And so from here the propulsive phase we are going to reverse all those movements, so we’ll see extension at the hip and the key thing is adduction at the thigh or at the hip. And so primary muscle group that is really helping to move forward and produce most of the force is going to be contraction of the adductor muscles. So movement patterns that we see at the hip; the gluteus maximus and hamstrings are going to drive from this position to the extended position and the adductors are going to be pulling down into midline, while at the knee, the quadriceps group will be extending and we’re going from that position where they were at the ankle dorsal flexed and everted to be in an streamline position for the glide. So that’s going to be brought about by the gastrocnemius and soleus that point the toes and then the tibialis posterior and interior which bring him into inversion. So that is breaststroke kick and then when we just talk about leg activity from a starts and turn stand point, we’ll see that hip extension. So as we are starting to push of the walls is going to be driven by the hamstrings and gluteals and I think a lot of people think of gluteal muscles is trying to help extend the hip but a lot of times people overlook how important the hamstrings are at trying to drive that hip extension, when we are going from a bent position to straightening out. The knees will go through and at the knee, the extension is going to be driven by the quadriceps and at the ankle plantar flexion, so as were coming of the wall we’ll be driven by the soleus and the gastrocnemius.

So kind of today’s main goal was to go through and say, “okay this is anatomy as how it pertains to the four different strokes,” for tomorrow what I’m going to go through and do is initially talk about the swimmers body. So because of the repetitive nature of swimming, what are typical muscle imbalances that we go through and see and kind of educate you as being coaches you are always frustrated when athletics go through and get injured. So try and give you a better understanding of how this muscle imbalances contribute to injuries and with a goal of that being given your take home points to go through and apply to while in training programs of how to address muscle imbalance patterns, but then also go through and just really focus more on running through various exercises saying, “okay this is the anatomy, these are the muscle groups that are active during this exercise, how do they relate to muscle groups that are active while you are swimming?” so you gaining a better understanding of, “Okay I’m trying to really work on helping my swimmers strengthen that initial catch when they are in the water, how can I go through and understand how I can best try and target that through dry land or weight room training exercises.” So I know its lunch time but I’ll have to be anywhere, so again feel free to go through. Write down my email address and then I’ll go through some general questions.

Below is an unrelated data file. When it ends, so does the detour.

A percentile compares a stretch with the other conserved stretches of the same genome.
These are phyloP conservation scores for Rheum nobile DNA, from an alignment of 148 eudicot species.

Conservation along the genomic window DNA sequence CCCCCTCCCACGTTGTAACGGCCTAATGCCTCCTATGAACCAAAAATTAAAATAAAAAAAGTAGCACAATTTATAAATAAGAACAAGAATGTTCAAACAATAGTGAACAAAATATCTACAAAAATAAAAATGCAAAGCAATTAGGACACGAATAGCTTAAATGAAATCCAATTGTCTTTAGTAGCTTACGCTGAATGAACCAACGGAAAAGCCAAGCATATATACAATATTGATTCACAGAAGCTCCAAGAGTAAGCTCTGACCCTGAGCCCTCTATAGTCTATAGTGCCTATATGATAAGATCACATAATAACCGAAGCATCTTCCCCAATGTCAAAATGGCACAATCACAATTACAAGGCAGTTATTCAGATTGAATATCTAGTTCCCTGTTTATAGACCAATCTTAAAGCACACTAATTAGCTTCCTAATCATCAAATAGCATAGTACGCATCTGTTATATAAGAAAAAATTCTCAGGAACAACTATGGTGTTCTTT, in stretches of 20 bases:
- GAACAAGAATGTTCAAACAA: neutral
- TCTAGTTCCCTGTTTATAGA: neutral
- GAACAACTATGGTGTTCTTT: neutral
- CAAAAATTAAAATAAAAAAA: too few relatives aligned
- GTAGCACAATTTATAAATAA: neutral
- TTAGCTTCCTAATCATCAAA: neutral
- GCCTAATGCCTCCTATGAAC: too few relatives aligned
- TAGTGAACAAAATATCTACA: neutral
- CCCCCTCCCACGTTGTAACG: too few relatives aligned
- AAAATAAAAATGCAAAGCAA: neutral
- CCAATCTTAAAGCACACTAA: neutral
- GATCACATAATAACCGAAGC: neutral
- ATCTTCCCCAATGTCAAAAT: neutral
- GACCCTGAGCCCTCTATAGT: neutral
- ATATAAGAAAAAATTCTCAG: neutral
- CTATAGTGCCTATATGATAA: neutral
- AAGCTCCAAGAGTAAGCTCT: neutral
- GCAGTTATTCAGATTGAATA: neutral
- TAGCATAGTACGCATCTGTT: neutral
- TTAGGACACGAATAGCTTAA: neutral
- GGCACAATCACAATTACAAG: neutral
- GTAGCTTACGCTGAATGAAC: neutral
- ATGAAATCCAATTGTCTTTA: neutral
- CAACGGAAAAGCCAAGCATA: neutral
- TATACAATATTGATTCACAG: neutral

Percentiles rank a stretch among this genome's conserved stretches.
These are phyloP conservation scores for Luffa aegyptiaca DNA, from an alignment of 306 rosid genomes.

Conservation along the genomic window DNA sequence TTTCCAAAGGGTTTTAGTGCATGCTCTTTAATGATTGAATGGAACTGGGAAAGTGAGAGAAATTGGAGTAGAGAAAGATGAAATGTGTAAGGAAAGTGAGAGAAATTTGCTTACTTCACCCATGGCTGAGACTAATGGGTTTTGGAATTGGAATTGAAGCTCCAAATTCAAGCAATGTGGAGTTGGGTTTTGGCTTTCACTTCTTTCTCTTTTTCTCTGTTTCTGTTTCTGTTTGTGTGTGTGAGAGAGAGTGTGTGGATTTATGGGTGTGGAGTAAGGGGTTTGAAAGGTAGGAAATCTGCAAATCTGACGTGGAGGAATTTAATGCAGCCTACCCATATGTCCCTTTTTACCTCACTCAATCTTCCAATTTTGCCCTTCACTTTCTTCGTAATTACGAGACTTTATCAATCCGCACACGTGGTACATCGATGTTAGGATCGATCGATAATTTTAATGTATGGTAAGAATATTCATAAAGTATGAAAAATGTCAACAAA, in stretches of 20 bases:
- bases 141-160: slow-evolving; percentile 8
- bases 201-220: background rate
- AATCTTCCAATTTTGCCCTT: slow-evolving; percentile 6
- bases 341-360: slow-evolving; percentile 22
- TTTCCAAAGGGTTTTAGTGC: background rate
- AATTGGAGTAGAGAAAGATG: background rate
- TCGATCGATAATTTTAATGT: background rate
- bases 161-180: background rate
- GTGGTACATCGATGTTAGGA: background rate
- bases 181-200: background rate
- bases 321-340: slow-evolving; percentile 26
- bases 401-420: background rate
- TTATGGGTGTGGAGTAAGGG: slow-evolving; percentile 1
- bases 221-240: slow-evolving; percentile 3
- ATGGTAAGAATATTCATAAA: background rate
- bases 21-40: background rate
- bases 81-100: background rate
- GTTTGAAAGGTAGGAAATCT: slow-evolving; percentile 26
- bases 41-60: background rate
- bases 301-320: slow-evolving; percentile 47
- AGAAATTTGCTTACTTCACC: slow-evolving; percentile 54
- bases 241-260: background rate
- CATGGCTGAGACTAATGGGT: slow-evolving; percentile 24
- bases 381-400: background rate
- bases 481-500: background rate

[audience member]: And it looks like this question is really for tomorrow more of an injury focus that it’s on my mind. Under TFL muscle, supposing my triathletes will come to me and say I injured by IT-band and it’s the same thing that I told you what have they done because I’m worried we’ll have to talk to each other and getting to narrow information from each other. I’m not sure that the [Inaudible] [0:56:04] injury it was, what caused it and I tell them [Inaudible] [0:56:08]

[IM]: Okay so the question was working with triathletes, a lot of them coming in saying that they’ve injured their IT bands?

[audience member]: Yes.

[IM]: So when we talk about the TFL, it comes from a small muscle and it goes down into the IT bands okay. Usually triathletes and runners and cyclists will go through and injure the IT band as it crosses the knee, if it’s overly tight, then it causes a friction syndrome. Since they are repetitively bending the knee it starts snapping and the IT band itself it gets tight. So from a stand point with that the main importance is, because it’s friction due to the tightness really trying to stretch out the TFL muscle, but then also people overlook that the gluteus maximus comes down and attaches in, so it’s stretching TFL but then also gluteals. And then a good way to just try and loosen that IT band is form roller exercises along the IT band itself. Did that answer your question madam?

[audience member]: Yeah.

[IM]: Okay. Gentleman in blue shirt.

[another audience member]: Okay it was difficult to tell from the picture through the biceps brachii and hand brachii [Inaudible] [0:57:12]

[IM]: A good question, so through here when we go through and we look at attachment site typically running through the biceps brachii is going to come in and attach on the radius and then the brachialis is more on the owner, okay.

[audience member]: Okay.

[IM]: Other questions?

[audience member]: About my first part of [Inaudible] [0:57:58] that gradual, part land based athletes [Inaudible] [0:58:06] weakness or a failure to involved with glut medius played a big role in [Inaudible] [0:58:11] saying principal or not sure is like you didn’t make sure that you’re [Inaudible] [0:58:25] or land activity what do we know?